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The Lochsa/Powell Ranger District of the Nez Perce-Clearwater National Forests is managing the lightning-caused Crab Fire as a full-suppression fire. Reported at 10:25 on July 26, the fire is located approximately 6 miles east of the Powell Ranger Station. The fire does not pose a near term risk to communities. Currently, the only values immediately threatened by the fire are timber values. After closely evaluating excellent efforts by the responding smokejumpers and aircraft, and considering the probability for success of the long-term work required to fully extinguish this fire, the decision was made on Saturday, July 27th, to disengage from direct suppression tactics on the fire. Fire managers decided to implement indirect suppression tactics using trails and roads and natural features such as ridges and streams as fire lines. Heavy equipment was brought in to reinforce these strategic lines. This will limit exposure and risk to firefighters and will provide a high probability of success for containment, while minimizing the exposure of firefighters to the hazards of a backcountry fire environment. Improving area roads and natural landscape features as a fireline began with operations on the 2012 Fern Fire. The team has connected those efforts to new fireline which will provide firefighting resources a line of defense from the fire impacting private timber lands and other values such as recreation and permitted activities to the north.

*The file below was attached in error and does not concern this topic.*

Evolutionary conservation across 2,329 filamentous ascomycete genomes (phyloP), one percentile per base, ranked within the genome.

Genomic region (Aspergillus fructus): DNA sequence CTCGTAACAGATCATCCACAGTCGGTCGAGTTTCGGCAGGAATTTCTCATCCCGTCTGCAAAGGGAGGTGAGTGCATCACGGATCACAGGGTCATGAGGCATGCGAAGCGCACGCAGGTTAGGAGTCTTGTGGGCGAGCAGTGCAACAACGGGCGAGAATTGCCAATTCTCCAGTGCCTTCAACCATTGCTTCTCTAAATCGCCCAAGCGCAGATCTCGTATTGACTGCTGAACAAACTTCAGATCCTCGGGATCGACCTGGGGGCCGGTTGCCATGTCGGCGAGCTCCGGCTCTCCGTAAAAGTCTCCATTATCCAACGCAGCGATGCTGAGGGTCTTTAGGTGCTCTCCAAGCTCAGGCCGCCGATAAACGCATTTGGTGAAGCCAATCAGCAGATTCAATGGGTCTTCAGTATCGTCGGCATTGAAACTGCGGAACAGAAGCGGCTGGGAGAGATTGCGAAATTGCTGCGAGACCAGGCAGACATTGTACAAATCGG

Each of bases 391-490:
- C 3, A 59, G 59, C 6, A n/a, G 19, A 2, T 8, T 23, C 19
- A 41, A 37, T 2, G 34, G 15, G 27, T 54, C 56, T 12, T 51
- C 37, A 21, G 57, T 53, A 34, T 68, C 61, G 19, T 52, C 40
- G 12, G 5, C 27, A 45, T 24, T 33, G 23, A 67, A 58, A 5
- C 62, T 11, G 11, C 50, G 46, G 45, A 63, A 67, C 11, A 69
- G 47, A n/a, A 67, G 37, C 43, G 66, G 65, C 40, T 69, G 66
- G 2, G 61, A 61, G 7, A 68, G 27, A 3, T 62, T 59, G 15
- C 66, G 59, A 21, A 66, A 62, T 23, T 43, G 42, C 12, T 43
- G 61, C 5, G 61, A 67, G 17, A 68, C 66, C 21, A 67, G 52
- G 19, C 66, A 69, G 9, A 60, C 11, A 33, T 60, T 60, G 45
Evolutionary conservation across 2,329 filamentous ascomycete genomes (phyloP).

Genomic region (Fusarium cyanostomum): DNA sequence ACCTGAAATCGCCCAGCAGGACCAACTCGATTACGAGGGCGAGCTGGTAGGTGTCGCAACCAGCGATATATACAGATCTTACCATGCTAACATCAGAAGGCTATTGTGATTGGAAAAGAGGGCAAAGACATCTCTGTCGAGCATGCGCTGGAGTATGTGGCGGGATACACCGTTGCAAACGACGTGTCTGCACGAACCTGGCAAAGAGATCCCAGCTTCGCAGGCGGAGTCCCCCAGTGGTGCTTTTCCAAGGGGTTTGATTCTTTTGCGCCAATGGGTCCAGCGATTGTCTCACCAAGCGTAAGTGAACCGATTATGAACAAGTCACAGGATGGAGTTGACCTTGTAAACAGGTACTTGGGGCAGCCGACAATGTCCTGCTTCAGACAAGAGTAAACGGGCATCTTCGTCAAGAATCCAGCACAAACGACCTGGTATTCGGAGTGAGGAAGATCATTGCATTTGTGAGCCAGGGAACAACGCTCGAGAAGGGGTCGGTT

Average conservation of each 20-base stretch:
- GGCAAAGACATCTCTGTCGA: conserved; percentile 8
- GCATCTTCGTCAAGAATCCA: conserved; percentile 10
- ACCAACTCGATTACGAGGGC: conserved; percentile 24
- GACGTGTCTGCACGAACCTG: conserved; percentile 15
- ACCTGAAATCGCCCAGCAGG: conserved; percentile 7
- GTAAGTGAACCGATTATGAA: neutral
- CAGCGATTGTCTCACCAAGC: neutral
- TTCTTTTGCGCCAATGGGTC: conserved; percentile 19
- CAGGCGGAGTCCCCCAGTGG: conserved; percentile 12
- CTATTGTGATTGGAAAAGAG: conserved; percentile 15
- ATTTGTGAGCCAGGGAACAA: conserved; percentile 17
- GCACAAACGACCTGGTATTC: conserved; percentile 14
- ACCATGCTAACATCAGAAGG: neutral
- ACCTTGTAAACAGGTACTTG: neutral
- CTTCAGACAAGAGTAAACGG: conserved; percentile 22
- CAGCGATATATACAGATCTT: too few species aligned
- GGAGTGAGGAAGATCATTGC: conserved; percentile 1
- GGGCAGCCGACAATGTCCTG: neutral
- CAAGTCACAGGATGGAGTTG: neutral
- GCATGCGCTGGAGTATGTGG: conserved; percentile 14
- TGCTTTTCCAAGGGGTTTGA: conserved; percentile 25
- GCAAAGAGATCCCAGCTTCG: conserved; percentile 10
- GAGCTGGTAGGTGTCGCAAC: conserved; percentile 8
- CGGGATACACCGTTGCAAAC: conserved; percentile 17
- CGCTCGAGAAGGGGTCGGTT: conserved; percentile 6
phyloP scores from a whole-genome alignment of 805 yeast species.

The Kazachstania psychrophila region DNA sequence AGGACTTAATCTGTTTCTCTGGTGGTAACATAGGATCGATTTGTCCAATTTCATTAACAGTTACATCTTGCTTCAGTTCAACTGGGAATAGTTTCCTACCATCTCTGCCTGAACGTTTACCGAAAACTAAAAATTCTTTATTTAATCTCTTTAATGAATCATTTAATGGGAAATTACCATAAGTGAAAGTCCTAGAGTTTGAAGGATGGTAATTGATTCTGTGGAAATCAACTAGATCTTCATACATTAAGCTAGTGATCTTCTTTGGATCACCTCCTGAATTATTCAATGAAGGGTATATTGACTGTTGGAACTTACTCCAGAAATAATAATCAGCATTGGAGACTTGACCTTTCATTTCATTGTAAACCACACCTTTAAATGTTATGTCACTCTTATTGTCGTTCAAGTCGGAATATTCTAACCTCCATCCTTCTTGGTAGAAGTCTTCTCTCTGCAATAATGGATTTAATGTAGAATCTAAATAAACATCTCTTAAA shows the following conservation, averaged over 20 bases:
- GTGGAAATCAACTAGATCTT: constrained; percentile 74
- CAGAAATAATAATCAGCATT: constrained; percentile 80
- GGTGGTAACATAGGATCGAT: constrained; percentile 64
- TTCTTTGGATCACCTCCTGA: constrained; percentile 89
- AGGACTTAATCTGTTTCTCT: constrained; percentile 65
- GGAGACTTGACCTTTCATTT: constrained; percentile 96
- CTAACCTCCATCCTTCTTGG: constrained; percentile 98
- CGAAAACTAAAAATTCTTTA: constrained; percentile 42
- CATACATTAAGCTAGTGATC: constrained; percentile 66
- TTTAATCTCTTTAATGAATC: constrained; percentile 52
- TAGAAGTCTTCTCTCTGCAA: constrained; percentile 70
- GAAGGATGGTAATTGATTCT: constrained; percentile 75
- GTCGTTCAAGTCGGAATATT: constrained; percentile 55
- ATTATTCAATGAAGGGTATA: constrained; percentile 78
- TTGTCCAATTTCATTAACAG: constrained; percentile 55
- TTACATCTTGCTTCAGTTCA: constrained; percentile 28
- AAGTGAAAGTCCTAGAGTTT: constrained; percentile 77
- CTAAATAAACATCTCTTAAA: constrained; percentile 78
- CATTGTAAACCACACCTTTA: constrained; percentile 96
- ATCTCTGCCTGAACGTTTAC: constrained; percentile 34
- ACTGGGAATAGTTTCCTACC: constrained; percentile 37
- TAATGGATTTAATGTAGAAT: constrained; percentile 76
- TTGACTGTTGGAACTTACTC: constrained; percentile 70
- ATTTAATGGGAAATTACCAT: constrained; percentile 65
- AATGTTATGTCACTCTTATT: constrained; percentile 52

Difficult risk management decisions are made on every wildfire. Many elements were considered in this process including:
· Risk of firefighter exposure and the complexity of extractions in a medical emergency
· The fire is in the North Fork Spruce – White Sands Roadless Area
· It is less than 1 mile from the Selway – Bitterroot Wilderness
· The fire is approximately 2.5 miles to Western Pacific Timber property
· Time of year (current state of live and dead fuel moistures are above average)
· Long-term forecast
· Fuel types (tree and shrub species)
· Nature and continuity of those fuels (size and density of the stands)
As with many fires on this side of the Bitterroot Mountains, there is a good history of previous wildfires which may serve to modify fire behavior and intensity, as it advances in most directions. The fire encompasses the 2006 Clark Fire footprint and is adjacent to the 2012 Fern Fire. As we continue with these suppression efforts we want to note that it is possible the Crab Fire will be a long-term wildfire, with the potential to burn until a season ending event. Due to variances in weather, topography and available fuels, some days the fire may become more active and produce more smoke than others.
Sept. 23, 2019 – Update (Future updates will not be daily, unless there is significant activity to report.)
6 miles of indirect fireline was completed along the 386 and 385 roads in August. All resources assigned to the fire have been released. Fire activity has been minimal for the past couple weeks due to precipitation. We expect minimal activity to continue. Local fire crews will monitor the fire activity and will take necessary actions as needed.
The closures for Beaver Ridge Road #369 and the Beaver Meadows Road #368 and the three area trails have been lifted.
Crab Fire Facts
· Reported: 10:25 on July 26, by Bear Mountain Lookout
· Cause: Lightning
· Location: Approximately 6 miles east of the Powell Ranger Station
· Jurisdiction: US Forest Service Lochsa/Powell Ranger District
· Command – Powell Fire Management
· Size: 214 acres as of September 4
· Fuels: Subalpine fir, lodgepole pine, Engleman spruce, and brush
· Social Media Hashtag: #CrabFire, #LochsaPowellRD, #NPClwNF